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Negatives One



The excerpt from the book Visual Thinking, and a link to this page, is from Chapter 14 entitled Art and Thought  It also appears in The Rough Itinerary on this site and in the book Making Custtad

The highlighted text from each of the other three photocopied documents is included alongside the references below

From the book The Psychodynamics of Image Formation, by Mardi Jon Horowitz came the following

"The compulsion to repeat trauma works as follows. A harrowing or frightening experience exceeded a persons state of preparedness and / or capacity to master the resulting simulations and effects. A temporary protective mechanism shunted the experience out of awareness where it resided as a kind on undigested foreign body; the memory traces were still extremely vivid and the affects were still of potentially overwhelmingly intensity. At some later date 'repetition compulsion' asserted itself- the person relived the experience repeatedly until it was mastered- until associated feelings such as helplessness diminished. Until such mastery of affects, recall of the experience tended to evoke very vivid images. With mastery the memory traces were processed for storage in the usual way; they were stripped of sensory intensity and related to various schemata and concepts.' P.120

From the paper The Development of Cortical Circuitry and Cognitive Function by Patricia S. Goldman-Rakic came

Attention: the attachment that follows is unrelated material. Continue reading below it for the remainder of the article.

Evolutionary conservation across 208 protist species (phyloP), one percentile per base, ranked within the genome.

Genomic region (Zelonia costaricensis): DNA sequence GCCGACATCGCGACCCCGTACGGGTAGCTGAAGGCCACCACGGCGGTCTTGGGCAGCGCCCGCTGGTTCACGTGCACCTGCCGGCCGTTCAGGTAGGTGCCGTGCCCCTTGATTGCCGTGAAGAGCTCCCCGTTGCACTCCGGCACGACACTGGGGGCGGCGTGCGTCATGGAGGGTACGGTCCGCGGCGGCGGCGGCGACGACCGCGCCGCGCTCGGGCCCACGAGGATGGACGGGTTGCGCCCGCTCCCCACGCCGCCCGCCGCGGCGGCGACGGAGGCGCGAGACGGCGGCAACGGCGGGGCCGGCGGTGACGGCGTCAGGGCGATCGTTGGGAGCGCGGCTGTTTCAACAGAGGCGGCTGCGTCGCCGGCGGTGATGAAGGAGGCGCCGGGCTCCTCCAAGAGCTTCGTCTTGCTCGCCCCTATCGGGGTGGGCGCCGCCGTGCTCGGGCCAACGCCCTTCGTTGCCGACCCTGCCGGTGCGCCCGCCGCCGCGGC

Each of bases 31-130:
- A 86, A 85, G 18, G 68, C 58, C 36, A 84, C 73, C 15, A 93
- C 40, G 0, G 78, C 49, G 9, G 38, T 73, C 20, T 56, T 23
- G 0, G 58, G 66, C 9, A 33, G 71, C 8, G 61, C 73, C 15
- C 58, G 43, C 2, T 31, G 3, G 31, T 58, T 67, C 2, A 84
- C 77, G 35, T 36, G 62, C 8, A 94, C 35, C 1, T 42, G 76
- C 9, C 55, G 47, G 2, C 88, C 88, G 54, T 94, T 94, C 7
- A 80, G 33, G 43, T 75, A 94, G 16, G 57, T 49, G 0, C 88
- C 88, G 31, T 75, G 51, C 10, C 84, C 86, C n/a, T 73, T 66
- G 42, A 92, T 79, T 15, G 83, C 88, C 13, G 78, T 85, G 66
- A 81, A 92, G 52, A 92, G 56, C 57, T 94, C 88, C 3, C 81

‘I have argued that perseverative behaviour and distractibility may be secondary consequences of the more fundamental impairment in the mechanism by which symbolic representations are accessed and held 'online' to guide a response (Goldman-Rakic, 1987). It seems possible that without this ability, an organism would be virtually compelled to respond reflexively to stimuli present in the environment at the time of the response or on the basis of proponent tendencies.'

This paper is from the Journal of Child Development, Vol. 58, No. 3. (Jun., 1987), pp. 601-622  Mention of it can also be found in the section entitled Holding on Line in the book Making Custtad 

And last but not least is the paper by Acher, R. A. (1910). Spontaneous Constructions and Primitive Activities of Children Analogous to those of Primitive Man. American Journal of Psychology. Vol. 21. pp 114-150

And for this one, and completing the images on this page, I am using a scanned version of the highlighted text


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